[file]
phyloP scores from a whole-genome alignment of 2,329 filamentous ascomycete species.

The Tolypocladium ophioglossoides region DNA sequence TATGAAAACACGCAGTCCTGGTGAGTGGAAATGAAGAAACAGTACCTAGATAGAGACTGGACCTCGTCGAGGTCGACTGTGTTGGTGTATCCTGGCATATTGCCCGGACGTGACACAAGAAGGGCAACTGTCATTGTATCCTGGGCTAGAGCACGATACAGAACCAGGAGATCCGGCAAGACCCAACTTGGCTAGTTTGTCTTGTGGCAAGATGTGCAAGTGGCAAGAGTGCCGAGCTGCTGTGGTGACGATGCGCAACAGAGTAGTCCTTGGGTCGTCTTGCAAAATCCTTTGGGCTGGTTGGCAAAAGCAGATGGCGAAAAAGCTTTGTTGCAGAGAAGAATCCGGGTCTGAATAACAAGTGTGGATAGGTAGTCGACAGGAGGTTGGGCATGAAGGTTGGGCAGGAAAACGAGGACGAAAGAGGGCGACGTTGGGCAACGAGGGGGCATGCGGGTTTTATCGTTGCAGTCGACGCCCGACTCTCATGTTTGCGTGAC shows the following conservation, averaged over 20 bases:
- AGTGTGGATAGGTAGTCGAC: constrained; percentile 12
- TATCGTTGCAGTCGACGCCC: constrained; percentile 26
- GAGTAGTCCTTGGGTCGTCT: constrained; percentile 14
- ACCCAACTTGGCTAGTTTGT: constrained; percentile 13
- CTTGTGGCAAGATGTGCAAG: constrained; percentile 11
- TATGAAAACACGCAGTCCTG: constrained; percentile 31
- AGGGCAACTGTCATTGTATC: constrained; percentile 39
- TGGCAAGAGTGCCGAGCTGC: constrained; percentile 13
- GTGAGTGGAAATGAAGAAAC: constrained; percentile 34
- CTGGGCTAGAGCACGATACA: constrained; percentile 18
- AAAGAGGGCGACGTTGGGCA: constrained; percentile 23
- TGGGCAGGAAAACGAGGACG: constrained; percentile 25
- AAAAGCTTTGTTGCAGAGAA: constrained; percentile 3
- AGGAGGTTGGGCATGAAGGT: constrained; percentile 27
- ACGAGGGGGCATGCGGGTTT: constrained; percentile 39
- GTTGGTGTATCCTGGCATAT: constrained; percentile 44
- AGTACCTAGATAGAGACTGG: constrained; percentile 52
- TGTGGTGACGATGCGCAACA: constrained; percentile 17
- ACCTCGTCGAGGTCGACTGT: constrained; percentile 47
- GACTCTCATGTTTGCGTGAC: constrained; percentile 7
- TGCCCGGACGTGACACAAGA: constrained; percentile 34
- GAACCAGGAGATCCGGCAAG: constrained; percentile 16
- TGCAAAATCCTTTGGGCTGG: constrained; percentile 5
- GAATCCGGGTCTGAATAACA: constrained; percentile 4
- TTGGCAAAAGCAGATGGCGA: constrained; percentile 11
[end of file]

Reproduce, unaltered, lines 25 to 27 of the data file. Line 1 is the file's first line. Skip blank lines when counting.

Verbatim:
- TGCAAAATCCTTTGGGCTGG: constrained; percentile 5
- GAATCCGGGTCTGAATAACA: constrained; percentile 4
- TTGGCAAAAGCAGATGGCGA: constrained; percentile 11